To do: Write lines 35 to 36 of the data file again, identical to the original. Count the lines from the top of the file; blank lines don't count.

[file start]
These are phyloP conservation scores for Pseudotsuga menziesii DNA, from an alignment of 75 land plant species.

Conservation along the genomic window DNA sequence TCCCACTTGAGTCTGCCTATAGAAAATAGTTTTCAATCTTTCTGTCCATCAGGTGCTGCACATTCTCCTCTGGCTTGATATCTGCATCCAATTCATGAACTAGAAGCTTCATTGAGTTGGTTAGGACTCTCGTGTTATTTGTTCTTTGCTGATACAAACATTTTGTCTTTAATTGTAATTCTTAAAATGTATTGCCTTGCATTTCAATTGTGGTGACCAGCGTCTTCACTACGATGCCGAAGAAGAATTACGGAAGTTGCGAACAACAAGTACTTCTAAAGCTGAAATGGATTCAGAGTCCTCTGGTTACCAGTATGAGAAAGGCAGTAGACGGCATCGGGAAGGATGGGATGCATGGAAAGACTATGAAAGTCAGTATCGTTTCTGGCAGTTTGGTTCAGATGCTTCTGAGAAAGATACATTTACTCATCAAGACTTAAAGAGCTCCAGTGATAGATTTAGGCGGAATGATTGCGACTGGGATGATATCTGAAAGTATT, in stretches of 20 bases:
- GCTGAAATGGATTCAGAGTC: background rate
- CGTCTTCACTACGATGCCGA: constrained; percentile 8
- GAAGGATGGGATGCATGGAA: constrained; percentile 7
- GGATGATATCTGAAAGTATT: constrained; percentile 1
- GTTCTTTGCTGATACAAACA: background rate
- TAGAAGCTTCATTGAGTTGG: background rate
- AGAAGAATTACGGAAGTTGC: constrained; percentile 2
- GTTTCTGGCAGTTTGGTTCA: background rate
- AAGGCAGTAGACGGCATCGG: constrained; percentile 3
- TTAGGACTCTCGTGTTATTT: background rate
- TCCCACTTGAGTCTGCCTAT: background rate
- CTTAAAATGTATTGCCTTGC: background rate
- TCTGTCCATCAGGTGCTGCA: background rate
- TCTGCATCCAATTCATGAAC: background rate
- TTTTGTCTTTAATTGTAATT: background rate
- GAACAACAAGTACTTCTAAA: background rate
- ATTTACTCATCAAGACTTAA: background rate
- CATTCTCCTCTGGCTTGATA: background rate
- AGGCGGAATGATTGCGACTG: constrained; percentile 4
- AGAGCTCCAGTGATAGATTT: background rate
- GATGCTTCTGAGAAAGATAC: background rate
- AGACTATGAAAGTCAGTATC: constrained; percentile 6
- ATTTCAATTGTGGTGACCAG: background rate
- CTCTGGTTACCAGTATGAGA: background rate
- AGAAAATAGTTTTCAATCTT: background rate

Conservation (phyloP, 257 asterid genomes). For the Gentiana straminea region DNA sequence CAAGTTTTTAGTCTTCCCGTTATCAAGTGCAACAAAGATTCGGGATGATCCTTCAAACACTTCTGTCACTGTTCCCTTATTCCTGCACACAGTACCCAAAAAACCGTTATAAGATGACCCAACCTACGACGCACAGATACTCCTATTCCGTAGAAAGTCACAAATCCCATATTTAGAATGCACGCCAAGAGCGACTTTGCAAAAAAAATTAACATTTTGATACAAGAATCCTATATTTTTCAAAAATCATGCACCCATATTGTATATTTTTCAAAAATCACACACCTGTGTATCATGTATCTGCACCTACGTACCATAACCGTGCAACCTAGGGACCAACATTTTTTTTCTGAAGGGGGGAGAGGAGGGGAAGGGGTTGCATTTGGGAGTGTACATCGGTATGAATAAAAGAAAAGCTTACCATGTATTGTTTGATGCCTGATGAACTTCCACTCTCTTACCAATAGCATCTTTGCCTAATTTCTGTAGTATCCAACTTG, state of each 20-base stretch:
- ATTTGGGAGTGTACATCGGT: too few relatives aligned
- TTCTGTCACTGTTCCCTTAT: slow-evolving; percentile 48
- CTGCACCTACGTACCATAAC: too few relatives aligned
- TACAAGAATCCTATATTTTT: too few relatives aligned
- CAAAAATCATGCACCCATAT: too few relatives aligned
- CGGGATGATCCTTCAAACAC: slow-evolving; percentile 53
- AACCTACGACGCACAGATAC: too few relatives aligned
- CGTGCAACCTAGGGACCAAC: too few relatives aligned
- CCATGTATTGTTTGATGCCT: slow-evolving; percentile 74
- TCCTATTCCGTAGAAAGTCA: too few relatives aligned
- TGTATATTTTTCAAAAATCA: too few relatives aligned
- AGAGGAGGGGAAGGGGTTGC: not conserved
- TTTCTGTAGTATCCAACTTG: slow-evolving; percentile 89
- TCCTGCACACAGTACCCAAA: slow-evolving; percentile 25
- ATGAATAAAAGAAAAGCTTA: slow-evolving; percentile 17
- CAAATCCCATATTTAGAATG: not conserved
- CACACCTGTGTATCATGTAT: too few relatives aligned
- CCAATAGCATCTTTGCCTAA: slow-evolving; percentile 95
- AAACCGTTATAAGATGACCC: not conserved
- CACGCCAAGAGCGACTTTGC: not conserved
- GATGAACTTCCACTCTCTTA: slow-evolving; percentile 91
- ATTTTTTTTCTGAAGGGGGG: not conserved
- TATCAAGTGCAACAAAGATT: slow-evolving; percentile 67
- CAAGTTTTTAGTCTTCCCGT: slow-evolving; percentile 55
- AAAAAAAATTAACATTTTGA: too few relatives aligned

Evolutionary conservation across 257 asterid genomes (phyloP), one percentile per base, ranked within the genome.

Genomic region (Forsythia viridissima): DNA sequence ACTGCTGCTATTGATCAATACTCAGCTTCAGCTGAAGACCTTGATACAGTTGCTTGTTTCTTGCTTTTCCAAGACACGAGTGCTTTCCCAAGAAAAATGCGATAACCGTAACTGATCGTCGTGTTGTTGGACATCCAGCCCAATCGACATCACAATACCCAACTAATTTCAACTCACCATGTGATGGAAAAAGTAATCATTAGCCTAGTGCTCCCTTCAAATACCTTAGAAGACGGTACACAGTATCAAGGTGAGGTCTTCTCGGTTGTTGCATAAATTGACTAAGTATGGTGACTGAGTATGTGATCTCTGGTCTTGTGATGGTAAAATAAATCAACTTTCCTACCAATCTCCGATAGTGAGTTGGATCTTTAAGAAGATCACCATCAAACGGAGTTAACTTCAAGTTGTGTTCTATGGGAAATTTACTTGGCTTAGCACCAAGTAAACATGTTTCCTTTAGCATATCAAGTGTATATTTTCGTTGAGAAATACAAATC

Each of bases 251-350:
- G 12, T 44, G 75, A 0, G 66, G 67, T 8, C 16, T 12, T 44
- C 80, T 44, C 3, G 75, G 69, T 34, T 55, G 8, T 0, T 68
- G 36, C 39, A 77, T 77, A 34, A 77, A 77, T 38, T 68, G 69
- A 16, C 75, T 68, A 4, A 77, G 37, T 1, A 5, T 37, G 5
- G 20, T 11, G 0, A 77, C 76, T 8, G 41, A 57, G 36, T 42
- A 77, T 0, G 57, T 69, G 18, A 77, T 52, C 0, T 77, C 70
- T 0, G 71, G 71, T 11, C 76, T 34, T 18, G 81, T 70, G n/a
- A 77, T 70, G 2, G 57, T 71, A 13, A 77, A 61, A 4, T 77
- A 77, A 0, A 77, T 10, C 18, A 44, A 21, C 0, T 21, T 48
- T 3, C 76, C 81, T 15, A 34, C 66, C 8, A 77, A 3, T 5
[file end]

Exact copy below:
- AACCTACGACGCACAGATAC: too few relatives aligned
- CGTGCAACCTAGGGACCAAC: too few relatives aligned